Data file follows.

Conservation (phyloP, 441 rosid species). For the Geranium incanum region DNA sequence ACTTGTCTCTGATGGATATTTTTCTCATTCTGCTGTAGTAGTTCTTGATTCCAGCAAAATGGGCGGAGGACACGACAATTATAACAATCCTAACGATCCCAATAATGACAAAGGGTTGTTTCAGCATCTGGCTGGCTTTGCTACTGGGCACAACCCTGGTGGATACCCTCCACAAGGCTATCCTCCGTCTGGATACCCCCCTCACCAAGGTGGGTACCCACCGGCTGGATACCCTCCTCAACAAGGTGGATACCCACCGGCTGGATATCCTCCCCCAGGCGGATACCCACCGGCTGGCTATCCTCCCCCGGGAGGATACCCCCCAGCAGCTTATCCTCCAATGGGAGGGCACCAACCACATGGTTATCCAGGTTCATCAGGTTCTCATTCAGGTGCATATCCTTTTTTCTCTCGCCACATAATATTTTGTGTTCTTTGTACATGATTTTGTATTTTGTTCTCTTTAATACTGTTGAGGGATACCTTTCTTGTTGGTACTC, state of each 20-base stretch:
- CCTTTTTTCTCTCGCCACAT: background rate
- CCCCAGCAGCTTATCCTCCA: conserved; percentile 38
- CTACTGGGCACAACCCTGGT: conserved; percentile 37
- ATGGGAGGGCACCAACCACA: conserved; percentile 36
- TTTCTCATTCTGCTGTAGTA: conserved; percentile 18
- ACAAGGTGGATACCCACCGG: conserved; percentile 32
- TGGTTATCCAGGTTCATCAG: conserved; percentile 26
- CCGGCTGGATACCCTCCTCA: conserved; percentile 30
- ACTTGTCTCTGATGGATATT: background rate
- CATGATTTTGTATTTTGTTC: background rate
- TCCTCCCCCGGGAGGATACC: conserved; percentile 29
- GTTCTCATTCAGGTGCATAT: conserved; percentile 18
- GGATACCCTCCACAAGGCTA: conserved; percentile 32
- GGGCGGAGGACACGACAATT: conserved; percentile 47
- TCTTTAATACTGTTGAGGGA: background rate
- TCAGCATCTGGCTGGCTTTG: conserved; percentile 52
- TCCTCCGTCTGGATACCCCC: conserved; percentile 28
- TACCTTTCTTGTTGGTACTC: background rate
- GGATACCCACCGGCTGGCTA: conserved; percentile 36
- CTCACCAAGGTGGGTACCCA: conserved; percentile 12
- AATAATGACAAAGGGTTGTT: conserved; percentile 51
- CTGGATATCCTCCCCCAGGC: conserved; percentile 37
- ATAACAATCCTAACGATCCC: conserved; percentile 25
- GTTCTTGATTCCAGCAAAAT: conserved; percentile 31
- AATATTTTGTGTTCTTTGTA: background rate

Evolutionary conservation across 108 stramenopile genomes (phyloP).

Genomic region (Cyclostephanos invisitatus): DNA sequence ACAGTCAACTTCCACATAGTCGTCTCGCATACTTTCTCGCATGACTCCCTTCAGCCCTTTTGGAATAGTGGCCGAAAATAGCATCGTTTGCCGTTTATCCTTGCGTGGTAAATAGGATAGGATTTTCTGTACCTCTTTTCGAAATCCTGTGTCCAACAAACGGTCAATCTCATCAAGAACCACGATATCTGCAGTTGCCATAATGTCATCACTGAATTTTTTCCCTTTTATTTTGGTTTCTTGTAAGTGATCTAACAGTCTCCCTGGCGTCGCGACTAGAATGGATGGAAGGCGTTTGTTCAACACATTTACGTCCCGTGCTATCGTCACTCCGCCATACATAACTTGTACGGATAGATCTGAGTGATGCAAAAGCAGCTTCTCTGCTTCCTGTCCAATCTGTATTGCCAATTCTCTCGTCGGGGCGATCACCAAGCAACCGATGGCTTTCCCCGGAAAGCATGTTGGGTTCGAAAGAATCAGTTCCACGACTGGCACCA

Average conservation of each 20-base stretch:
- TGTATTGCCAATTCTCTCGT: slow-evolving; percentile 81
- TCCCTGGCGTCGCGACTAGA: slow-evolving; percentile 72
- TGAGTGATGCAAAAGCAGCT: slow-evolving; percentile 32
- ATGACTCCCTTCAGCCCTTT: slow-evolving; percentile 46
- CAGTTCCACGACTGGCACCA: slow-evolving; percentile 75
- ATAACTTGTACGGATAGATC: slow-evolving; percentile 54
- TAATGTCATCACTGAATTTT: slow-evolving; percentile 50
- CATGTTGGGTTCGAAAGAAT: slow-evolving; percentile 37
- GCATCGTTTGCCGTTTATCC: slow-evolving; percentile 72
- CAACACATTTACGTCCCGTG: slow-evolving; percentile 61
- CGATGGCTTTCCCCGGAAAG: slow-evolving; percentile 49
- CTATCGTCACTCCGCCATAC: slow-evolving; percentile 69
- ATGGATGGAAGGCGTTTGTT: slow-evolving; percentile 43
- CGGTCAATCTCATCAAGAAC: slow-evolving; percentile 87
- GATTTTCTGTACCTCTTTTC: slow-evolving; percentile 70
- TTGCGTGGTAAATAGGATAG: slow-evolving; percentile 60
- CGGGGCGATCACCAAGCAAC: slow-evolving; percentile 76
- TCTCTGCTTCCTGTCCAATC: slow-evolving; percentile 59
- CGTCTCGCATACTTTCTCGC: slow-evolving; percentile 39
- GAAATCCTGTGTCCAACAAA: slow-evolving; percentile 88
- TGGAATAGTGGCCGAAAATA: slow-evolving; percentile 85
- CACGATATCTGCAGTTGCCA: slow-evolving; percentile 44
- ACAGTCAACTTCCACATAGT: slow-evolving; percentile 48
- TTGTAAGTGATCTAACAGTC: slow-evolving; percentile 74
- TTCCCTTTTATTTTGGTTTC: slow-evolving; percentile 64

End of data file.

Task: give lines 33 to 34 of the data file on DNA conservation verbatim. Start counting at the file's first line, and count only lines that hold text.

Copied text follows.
- ATGACTCCCTTCAGCCCTTT: slow-evolving; percentile 46
- CAGTTCCACGACTGGCACCA: slow-evolving; percentile 75